Riding the iconic Vespa through the streets of Kochi

Riding the iconic Vespa through the streets of Kochi
Photo Credit: Shiv Ahuja

Test-driving the legendary Vespa scooter that is rebranding itself for cool, young riders

Sopan Joshi
November 07 , 2014
04 Min Read

You know a name has become a brand when it transcends the noun to become an adjective or a verb. ‘Vespare’ is a verb in modern Italian; it means to go some­where on a Vespa scooter. Going around on a Vespa is an urban cult. Audrey Hepburn and Gregory Peck did it in the 1953 classic Roman Holiday. The British teenage cult of the mods in the ’60s rode on Vespa scooters.

There was no way this could have escaped the iconic mod band The Who. Their second rock opera album Quadro­phenia — the first was Tommy — features Jimmy, a young mod with his hair cut neat, sporting a zoot suit with side vents, and a Vespa GS scooter. In India, Vespa’s technology was franchised to Bajaj (becoming Hamara Bajaj) and later to LML. Bajaj gave up on the scooter several years ago, and the partnership with LML ended in 1999.

The 1990s was a troubled time. Piag­gio, the company that has owned Vespa, got sold off. The new owners decided to stick with the brand and the core values that had created the cult of the Vespa in 1940s: easy to ride, good for men and women, carries a passenger, and does not get the driver’s clothes dirty. It’s been a successful turnaround for the Italian company; even the notorious Italian workers’ unions have been kept happy.

Two years ago, Vespa made its third entry into India, this time in its own name. The Vespa and its variant VX were launched. The latest offering is the sportingly-tweaked Vespa S — and I’m here in Kumarakom to try it out. I don’t want a passenger, but am decided on not getting my clothes dirty.

The rise of the scooter is down to post-war Italy, when the roads were bombed out of shape and the narrow roads of old Italian cities needed something with small wheels that could dart around in little space — vespa means wasp in Ital­ian. Indian roads can give a stiff com­petition to post-war Italy, which is why scooters make so much sense here. Small roads, bad roads, disorganised traffic, parking nightmares. Which explains the resurgence of Japanese scooters in the Indian two-wheeler market over the past decade or so.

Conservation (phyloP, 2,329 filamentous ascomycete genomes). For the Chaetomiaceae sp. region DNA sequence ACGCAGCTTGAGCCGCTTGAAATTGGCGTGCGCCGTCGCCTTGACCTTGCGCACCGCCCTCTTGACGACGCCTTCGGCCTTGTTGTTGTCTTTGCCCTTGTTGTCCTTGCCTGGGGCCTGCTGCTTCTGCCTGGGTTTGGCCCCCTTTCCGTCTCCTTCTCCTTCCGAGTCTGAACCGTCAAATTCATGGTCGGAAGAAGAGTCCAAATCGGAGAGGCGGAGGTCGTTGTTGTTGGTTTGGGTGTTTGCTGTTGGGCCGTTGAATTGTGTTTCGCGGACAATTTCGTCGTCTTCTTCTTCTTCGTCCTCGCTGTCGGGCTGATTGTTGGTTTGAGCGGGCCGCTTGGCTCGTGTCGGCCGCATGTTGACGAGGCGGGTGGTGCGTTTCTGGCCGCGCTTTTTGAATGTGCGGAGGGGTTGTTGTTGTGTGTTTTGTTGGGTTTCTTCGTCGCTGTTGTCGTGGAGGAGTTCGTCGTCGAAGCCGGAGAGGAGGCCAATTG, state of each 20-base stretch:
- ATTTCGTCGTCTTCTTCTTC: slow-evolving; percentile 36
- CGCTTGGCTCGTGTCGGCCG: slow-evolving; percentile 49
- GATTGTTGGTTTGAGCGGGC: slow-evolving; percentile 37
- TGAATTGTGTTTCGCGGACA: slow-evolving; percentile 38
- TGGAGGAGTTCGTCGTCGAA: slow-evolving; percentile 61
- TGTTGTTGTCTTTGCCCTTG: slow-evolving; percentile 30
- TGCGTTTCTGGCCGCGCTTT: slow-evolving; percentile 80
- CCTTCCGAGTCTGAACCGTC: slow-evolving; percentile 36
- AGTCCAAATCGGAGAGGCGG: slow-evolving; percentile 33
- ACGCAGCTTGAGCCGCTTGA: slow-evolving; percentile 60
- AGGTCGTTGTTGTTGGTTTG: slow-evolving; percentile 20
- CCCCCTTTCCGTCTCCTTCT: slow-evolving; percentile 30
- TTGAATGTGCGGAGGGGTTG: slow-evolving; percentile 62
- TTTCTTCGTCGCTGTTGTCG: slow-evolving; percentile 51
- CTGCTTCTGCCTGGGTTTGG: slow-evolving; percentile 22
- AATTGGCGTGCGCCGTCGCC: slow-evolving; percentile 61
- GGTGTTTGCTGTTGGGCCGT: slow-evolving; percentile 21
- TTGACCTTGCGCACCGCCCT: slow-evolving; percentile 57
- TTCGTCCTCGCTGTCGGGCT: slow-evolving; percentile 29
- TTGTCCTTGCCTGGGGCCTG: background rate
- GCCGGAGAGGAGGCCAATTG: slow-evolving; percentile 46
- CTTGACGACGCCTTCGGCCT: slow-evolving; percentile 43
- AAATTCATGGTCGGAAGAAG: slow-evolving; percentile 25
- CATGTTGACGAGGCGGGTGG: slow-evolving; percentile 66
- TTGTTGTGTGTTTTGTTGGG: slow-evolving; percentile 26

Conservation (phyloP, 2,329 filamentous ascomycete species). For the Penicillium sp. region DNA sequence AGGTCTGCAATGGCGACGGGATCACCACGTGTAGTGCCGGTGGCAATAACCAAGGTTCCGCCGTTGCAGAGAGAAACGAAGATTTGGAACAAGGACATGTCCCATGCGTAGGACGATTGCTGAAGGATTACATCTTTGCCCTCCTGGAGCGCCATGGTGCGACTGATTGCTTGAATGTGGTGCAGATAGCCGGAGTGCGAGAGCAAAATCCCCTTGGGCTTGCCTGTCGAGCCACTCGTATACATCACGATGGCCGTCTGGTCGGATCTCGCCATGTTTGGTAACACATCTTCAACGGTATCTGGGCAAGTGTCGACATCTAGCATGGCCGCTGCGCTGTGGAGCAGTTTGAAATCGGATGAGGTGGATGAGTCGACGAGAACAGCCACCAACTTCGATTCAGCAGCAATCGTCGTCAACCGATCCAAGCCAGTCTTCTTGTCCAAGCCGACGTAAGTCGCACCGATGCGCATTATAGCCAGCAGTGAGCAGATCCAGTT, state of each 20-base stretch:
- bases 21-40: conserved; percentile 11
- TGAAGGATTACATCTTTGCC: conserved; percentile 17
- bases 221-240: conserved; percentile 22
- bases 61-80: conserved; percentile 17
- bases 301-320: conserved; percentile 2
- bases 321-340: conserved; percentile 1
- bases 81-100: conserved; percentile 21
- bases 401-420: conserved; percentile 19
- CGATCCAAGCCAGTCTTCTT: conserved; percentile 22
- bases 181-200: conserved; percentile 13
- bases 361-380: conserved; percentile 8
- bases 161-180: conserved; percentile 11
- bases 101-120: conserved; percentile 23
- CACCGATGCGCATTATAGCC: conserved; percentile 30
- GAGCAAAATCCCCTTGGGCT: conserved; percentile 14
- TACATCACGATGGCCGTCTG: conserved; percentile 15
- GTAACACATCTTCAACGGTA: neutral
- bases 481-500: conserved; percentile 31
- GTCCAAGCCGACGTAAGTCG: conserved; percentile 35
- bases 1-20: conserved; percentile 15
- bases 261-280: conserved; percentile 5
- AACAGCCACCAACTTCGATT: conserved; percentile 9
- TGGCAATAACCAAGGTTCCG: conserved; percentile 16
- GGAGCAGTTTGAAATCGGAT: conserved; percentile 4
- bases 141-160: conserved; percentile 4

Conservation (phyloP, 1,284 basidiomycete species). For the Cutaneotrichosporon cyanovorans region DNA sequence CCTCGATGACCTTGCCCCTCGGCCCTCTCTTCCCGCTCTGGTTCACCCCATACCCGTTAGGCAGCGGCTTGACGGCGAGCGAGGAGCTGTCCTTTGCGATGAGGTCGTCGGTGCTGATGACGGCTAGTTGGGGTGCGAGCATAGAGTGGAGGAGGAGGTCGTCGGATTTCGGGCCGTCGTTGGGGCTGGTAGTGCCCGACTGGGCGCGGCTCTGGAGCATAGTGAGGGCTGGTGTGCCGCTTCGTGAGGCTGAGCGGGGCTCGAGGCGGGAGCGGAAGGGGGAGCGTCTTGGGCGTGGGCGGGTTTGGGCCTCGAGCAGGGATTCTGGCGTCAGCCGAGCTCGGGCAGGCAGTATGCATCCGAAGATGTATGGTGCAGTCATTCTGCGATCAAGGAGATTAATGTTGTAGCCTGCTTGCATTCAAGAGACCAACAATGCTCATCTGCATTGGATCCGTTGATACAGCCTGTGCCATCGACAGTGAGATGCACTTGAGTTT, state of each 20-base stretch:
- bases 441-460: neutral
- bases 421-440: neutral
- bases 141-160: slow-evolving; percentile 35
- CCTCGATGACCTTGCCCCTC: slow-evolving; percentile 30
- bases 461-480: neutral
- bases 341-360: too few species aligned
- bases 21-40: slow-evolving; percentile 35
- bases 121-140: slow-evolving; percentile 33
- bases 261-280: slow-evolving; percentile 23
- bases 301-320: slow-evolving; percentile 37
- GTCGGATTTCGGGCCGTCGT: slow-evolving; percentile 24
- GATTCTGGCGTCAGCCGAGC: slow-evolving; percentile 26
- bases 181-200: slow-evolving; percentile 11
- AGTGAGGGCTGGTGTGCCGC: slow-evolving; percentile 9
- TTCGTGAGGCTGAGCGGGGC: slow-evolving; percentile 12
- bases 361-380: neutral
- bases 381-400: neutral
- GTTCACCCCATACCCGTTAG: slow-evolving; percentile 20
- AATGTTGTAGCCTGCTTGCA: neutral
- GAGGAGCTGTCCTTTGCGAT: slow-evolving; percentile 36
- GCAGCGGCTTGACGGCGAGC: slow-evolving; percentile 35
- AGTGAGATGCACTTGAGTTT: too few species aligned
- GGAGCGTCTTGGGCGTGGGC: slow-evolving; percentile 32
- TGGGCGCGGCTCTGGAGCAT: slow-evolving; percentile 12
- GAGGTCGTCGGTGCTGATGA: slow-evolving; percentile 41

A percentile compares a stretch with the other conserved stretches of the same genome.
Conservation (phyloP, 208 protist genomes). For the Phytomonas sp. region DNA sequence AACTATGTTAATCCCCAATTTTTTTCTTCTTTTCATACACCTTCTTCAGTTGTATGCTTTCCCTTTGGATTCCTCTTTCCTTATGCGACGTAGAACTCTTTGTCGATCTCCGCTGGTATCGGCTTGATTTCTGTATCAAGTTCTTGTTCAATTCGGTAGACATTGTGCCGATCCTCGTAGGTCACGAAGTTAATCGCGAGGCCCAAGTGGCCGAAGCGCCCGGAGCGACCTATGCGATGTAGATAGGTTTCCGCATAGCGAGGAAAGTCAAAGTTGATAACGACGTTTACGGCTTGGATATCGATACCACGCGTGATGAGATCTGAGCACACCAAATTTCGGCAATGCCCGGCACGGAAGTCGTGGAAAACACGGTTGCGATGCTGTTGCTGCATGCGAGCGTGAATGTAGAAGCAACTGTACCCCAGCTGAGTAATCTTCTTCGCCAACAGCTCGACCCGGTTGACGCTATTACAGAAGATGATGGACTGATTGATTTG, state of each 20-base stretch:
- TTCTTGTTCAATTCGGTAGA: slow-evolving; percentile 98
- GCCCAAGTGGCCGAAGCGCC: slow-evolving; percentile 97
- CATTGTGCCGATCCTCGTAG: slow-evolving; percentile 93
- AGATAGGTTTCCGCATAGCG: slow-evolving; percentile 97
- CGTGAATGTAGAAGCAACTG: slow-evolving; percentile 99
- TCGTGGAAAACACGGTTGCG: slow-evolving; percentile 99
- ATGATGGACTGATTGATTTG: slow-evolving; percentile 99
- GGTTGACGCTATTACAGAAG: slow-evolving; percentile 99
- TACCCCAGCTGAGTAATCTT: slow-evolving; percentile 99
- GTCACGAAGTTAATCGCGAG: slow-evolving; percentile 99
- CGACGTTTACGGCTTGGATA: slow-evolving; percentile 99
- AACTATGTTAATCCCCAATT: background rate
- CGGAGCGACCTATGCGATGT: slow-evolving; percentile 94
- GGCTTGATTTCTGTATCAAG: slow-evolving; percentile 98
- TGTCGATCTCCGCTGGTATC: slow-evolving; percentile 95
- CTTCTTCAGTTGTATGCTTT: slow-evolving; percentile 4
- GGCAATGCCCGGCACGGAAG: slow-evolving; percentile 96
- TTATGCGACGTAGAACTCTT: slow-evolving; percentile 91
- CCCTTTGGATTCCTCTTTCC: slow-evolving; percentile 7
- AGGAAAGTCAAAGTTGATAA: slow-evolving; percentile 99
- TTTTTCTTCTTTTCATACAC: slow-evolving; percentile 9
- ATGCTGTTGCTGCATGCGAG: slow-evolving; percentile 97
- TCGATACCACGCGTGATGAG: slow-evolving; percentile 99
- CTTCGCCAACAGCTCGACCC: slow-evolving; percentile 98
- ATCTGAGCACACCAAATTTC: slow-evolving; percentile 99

The only thing is: scooters were un­cool. That is, till Vespa re-entered. For who knows more about cool than the Italians? The country that made Ferrari and Ducati and Aprilia (also a Piaggio brand now along with Moto Guzzi) is also the one that made scooters cool. And it’s only justified that the event to highlight the Vespa VX is happen­ing in Kerala, at the Kumarakom Lake Resort near Kochi. In 1440, Niccolo de Conti landed at Kochi, becoming the first European in the Middle Ages to come to India and then return home.

Used to motorcycles, I find the Vespa S really light. On the roads around the backwaters, it eases along the road. With automatic gears and an ergonomic riding position, I can let go of the complexities of riding a two-wheeler — and concen­trate on the scenery that has earned Kerala the pride of tourism clichés. While riding, I used one hand for taking pictures, lighting cigarettes and talk­ing on the mobile phone (this was a test ride, so I needed to take things to a limit, so please cut me some slack before you judge me on public safety).

The ride was pleasant and uneventful. Which is what the Vespa is about. But then what about the testing? So I took the scooter for a spin in the traffic of old Kochi. That was not so uneventful. If you ride a brightly-coloured Vespa in a city, there is no way to avoid attention. You become the event.

I weaved through the lanes and through the traffic with minimum fuss and maximum effectiveness. Isn’t that what the promise of urbanity is about? To be able to get the most out of very little? Look around you, and you will realise that the scooter is not uncool any more.

It is not the vehicle of the old and the practical, who want to carry groceries and children in the step-through frame. You will see men and women, young and cool, sport a new urban charm in bright Vespas. The company has a new tagline to sell this new cool: Do you Vespa? The Italian verb vespare is coming to Indian English now.

Just the other day I caught a glimpse of the 2013 comedy Phata Poster, Nikla Hero, starring Shahid Kapoor. It has a road chase sequence with Shahid and Ileana D’Cruz riding a bright red Vespa. The image of Amitabh Bachchan riding a motorcycle in Muqaddar Ka Sikandar is so yesterday. The protagonist on the scooter is doing much better than the protagonists on motorcycles.


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